On the Road: THE THING!

Julie and I took an insane trek through Southern Arizona this past week! We started off heading south from Phoenix, past Tucson, Past Benson to see "The Thing." This gift shop in the middle of the desert on the way to New Mexico houses a lot of freaky awesome Arizona cheesy gifts but also lots of cool props and strange collectibles including what is said to be a "mummified woman and her baby mummy."

The step-great-great-grandson of Homer Tate and the curator of the Arizona Historical Society-Pioneer Museum in Flagstaff have said that this was created by Homer Tate. The roadside area was the creation of attorney Thomas Binkley Prince, who was born in Texas in 1913. In the 1950s, Prince and his wife Janet opened their first Thing roadside attraction and curio shop on Highway 91 between Barstow and Baker, until the expansion of the road into an interstate highway brought about the loss of the building. In 1965 the Prince family packed up The Thing and moved to the current location in Arizona. A heart condition and several strokes led to Prince's death in 1969 at the age of 56.  Syndicated columnist Stan Delaplane traced The Thing back to 1950. Janet Prince, who later moved to Baltimore, Maryland, was interviewed by Delaplane in 1956 and told him, "[A] man came through here about six years ago. He had three of them he got somewhere. He was selling them for $50." Today, the attraction is operated by an Albuquerque-based company, Bowlins, Inc., which owns several roadside trading posts throughout the Southwest.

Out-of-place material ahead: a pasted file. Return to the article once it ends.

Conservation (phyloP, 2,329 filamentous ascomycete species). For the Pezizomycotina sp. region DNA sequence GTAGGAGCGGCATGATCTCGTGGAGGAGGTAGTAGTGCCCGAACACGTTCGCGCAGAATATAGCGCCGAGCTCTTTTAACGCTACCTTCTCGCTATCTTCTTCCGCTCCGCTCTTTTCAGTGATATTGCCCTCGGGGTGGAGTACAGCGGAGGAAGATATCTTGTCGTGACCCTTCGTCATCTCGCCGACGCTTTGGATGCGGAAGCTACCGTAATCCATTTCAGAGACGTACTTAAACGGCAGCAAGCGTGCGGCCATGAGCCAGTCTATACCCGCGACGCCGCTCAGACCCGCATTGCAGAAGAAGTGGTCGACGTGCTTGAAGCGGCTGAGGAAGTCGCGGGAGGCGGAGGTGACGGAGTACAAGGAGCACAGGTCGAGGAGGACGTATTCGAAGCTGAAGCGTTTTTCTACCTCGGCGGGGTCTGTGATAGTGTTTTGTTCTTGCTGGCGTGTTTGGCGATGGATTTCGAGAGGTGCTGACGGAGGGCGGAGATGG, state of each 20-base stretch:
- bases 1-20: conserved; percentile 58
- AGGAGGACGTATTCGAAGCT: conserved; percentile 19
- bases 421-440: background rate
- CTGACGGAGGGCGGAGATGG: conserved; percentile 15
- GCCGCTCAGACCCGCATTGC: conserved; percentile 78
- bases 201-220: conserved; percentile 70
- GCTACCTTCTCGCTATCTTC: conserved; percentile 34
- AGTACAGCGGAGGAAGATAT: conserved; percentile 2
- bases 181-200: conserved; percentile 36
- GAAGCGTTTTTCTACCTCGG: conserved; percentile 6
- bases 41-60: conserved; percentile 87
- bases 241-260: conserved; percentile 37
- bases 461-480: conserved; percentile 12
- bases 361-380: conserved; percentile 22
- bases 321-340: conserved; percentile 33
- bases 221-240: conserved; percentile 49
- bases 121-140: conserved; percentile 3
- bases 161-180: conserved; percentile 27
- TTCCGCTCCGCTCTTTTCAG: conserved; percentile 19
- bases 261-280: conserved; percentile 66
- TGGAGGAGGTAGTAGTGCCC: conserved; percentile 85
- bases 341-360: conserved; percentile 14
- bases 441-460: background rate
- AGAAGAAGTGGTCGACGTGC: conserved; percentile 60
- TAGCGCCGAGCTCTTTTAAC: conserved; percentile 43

You pay your $1 and you are sent out a door to the outside, to follow the footprints through buildings of displays until you get to (drum roll...) THE THING!

There were lots of strange wooden art figurines and lots of old cars and odd displays in cases of random items from the past and dug up from the earth...

Supposedly one of Hitler's Rolls Royces.

Finally, we got to the infamous room where, within a glass case, THE THING awaited us!

She was gripping her "baby."

It was a strangely eerie thing, I must admit. It wasn't so much the display as the feeling of the place. I had a deja vu for movies like "The Hills Have Eyes," "Wrong Turn," "Gargoyles" and the like. It smelled of dust and heat, raw and unattended. It gave me a delightful chill of atmosphere.

The figure was about 6 feet long with exposed supposed rib bones and kind of eerie.  Was it really a being that had mummified? No, but it was worth the $1 to see all the sideshow items and mosey through the eerie hangers of items.

Was it worth going the extra 17 miles outside of Benson to see this after seeing the billboards for my 30+ years in the west? Hell yeah!

The gift shop was filled with goodies that scream "Arizona!"

And, we left with a couple of shot glasses, picked up some Tequila and toasted THE THING that evening.

It was my first time seeing THE THING and my first time drinking tequila - more on that in my next post about Tombstone!


Post a Comment